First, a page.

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Iraq Eyes Gas Exports amid Project Talk Frenzy.

by Samuel CiszukPetroleumworld
October 21st, 2009

IHS Global Insight : Iraq's gas export plans


Iraq Eyes Gas Exports amid Project Talk Frenzy

Buoyed by the vast oil projects making negotiation headway this week, Iraq is eyeing gas exports to Turkey and possibly beyond, while revelations over oil deals continue to cast a shadow over Iraqi Kurdistan's autonomous institutions

IHS Global
Insight Perspective

Significance


Iraq will discuss Akkas gas exports to Turkey, while Eni—fresh from having won the giant Zubair field contract—has second thoughts about taking on a Nassiriya field deal; at the same time progress looks less convincing—for a change—in Iraqi Kurdistan amid reports of potential oil deal irregularities.

Implications


We are coming to the end of a week in which extraordinary Iraqi upstream potential has looked closer than at any time since the 2003 invasion. Iraqi Kurdistan, however, seems increasingly embroiled in controversy, which ultimately provides political capital for a centralising Iraqi government.

Outlook


While a raft of good news has come out of Iraq this week, political progress on ratification needs to follow, in order to back the agreements up with substance; the diminished credibility of Iraqi Kurdistan on the other hand could signal a potential, though tentative, reversal of fortunes.

Akkas Promise

A Turkish delegation led by Prime Minister Recep Tayyip Erdogan yesterday met with Iraqi prime minister Nuri al-Maliki to discuss a wide array of issues of common interest, including efforts to bring Iraqi gas—most likely to come from the Akkas field initially—to Turkey and onwards to Europe. According to Upstream Online, the delegations drew up plans for an oil and gas pipeline co-operation agreement, with al-Maliki telling Reuters before the meeting that Iraq could export 15 bcm/y of gas to Europe through the Nabucco pipeline. It was, however, unclear in what timeframe the exports were being seen and whether Turkey wanted the possible eventual Iraqi gas volumes to flow through the Nabucco project or some other pipeline project.

Taner Yildiz, Turkey's energy minister, told Turkish news agency Anatolia that "talks in Baghdad regarding energy area were discussed under three main topics; oil, natural gas and electricity" adding that "a study will be carried out to direct private sector, building natural gas power plants, to Iraq. Pumping of 8 billion cubic meters natural gas from Iraq to Turkey is planned at the first stage". Clarifying the oil part of the talks, Anatolia further quoted Yildiz as saying that the "Kirkuk-Yumurtalik [more commonly referred to as Kirkuk-Ceyhan] pipeline has 70 million tonne capacity. It currently works with 18 per cent capacity. We will make a 15-year agreement about this. Kirkuk-Yumurtalik pipeline is a departure gate for Iraq. We want this pipeline to work in full capacity".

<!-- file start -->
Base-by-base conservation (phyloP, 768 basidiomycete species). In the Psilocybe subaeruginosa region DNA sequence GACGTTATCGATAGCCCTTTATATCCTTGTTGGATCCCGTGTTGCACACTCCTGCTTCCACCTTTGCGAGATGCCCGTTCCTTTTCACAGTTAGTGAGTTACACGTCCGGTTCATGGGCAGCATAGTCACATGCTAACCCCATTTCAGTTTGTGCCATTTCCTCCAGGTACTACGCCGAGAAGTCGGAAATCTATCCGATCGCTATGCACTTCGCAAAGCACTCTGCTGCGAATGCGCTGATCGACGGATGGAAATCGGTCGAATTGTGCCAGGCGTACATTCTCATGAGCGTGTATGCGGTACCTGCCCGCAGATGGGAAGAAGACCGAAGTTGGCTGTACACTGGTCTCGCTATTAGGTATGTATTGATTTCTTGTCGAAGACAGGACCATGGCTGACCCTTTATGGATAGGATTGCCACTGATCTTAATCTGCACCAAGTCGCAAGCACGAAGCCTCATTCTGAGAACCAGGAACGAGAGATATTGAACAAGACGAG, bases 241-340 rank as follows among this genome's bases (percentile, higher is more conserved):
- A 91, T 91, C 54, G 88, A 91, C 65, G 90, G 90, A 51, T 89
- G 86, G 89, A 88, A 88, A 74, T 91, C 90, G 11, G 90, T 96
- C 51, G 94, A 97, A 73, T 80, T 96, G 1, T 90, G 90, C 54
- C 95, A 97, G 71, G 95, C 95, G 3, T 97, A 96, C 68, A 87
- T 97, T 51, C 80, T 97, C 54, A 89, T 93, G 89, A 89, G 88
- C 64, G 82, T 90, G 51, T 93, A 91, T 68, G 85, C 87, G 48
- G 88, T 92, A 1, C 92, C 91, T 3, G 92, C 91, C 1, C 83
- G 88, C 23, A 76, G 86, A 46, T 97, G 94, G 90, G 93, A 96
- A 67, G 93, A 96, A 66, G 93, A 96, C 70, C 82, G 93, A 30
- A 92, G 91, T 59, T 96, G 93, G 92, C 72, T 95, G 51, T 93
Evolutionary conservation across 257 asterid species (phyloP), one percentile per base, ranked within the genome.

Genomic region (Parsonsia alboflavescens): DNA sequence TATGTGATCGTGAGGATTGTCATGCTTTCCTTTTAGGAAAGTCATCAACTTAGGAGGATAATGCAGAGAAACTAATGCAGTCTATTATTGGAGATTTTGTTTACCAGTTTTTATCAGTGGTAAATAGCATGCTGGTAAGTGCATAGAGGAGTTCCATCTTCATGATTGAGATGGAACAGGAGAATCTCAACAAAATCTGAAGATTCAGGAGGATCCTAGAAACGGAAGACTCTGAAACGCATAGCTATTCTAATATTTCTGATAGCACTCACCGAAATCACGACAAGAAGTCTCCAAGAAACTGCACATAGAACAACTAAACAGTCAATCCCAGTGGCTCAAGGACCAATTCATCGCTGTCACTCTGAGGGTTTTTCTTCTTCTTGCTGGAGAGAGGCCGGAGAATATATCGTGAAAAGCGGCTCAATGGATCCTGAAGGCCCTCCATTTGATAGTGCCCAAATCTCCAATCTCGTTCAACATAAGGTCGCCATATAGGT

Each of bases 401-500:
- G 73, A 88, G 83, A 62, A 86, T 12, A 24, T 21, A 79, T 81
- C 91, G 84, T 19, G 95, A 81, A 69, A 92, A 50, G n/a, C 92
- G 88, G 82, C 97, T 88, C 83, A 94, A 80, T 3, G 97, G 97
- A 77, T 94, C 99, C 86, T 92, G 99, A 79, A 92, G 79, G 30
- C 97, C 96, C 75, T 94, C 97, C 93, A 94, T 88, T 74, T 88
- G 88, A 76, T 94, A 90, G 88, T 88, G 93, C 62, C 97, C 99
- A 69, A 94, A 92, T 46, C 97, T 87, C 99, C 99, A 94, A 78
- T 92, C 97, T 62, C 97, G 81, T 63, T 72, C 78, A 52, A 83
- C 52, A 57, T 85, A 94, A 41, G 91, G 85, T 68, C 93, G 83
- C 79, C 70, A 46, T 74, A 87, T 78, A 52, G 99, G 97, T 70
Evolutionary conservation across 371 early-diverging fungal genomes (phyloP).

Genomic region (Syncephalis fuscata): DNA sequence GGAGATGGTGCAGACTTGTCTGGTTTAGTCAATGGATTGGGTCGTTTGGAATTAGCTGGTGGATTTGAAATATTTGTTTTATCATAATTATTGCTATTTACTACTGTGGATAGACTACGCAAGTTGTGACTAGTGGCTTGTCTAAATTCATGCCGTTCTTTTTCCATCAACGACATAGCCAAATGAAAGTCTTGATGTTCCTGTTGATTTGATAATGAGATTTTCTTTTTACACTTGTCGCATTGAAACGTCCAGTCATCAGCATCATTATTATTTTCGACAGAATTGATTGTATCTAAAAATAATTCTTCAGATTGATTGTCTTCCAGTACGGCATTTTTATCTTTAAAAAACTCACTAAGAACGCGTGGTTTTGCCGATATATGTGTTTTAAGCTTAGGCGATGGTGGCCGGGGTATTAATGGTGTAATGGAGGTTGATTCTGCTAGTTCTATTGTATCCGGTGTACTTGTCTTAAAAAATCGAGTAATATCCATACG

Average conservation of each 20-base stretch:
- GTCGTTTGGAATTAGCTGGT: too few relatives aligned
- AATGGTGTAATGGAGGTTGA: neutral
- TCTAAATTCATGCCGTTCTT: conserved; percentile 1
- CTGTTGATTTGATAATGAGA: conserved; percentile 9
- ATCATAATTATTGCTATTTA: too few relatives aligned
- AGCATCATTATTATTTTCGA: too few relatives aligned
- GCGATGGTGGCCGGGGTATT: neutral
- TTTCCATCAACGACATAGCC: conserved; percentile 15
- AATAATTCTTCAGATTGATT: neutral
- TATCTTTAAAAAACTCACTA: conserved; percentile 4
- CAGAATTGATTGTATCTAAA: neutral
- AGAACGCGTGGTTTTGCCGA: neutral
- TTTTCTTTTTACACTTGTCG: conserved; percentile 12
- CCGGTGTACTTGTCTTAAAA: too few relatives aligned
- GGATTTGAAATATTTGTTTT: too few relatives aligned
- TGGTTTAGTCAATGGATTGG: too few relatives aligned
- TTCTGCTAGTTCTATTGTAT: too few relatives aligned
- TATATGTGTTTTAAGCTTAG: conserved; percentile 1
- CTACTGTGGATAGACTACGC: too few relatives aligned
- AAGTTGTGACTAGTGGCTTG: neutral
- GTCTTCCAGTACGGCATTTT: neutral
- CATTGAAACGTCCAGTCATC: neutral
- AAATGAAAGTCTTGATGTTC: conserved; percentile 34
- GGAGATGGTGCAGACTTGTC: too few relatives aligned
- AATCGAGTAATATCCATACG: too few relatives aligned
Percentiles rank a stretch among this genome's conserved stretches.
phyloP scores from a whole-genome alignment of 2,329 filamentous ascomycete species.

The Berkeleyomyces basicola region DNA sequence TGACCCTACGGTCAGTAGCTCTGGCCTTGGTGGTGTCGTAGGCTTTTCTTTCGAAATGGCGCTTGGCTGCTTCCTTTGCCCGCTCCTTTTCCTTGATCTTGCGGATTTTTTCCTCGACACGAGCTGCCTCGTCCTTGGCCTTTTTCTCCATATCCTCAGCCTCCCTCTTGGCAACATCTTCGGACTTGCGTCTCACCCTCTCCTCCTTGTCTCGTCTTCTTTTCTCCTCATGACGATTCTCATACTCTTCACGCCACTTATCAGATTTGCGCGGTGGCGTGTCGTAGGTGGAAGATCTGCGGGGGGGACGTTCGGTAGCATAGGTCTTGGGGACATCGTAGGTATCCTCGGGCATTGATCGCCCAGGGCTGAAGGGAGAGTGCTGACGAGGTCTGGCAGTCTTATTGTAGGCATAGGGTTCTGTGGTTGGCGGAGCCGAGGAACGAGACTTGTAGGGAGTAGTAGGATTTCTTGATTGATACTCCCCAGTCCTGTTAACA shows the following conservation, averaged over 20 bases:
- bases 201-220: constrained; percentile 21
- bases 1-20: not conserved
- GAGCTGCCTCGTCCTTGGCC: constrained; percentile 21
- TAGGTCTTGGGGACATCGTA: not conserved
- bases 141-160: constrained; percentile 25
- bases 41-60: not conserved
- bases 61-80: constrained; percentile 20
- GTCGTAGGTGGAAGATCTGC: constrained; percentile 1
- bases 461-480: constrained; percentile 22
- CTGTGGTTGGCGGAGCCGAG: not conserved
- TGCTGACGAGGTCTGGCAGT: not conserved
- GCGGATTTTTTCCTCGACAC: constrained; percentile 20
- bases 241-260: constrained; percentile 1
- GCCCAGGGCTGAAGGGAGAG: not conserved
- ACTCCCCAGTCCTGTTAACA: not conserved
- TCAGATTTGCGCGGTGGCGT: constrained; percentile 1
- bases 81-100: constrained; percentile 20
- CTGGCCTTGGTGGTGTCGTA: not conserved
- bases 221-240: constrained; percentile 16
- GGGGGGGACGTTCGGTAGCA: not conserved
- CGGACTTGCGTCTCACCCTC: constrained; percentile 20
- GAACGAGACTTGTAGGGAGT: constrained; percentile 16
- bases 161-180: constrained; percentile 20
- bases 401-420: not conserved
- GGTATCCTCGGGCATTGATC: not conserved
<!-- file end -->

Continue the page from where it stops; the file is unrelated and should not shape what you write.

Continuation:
The Akkas field, very close to the Syrian border and relatively far from Iraqi markets, has never been developed but is relatively well delineated and could swiftly be brought onstream and connected to the Syrian pipeline system for transport on to Turkey. This idea has been at the forefront of Iraqi thinking for some time, but given the relative lack of success in the first licensing round—in which Akkas was included—in June, the project has made no further progress. Although security in the Western Anbar area of Iraq has improved tremendously, it is still feared to be a hotbed of smuggling and a potential new flashpoint should relations between the region's Sunni's and Iraq's large Shi'a community deteriorate, a factor that has led investors to shy away from committing to the otherwise promising project. With other gas investment projects in Iraq, domestic supplies would first have to be secured so Iraq could rebuild its gas-fired power generation capacity, and gas would thus have to be marketed to the government due to the domestic market subsidies in place. For Akkas, however, the export of all of its gas makes for a naturally good business case—albeit one potentially restrained by restrictive Iraqi terms.

The Akkas field has a known production capacity of 400 mmcf/d on development, which means that exports from the field should be able to reach 4 bcm/y easily. Additional development on the field might well be possible, but those reserves are less known—if at all—meaning that Turkish hopes of a total of 8 bcm/y might have to include deliveries from Iraqi Kurdistan. This might prove politically tougher, not only because of the dispute between the Iraqi government and the Kurdistan Regional Government about who has the rights to the region's hydrocarbon reserves, but also because domestic gas needs will rise rapidly in Iraq if and when oil development gets under way and the full rebuilding of the country's power generation and transmission capacity is financed. If export allocations at some point come to clash with domestic demand, political controversy might be very easily stoked.

Plans for a further 7 bcm/y (according to al-Maliki's 15 bcm/y export target) now appear to be so far away—especially given the need to bring gas onstream to satisfy a fully recovered and developed domestic market—that at this point they should be seen more as a way for Iraq to rhetorically insert itself into Europe's future energy calculations, rather than as realistic project plans in themselves.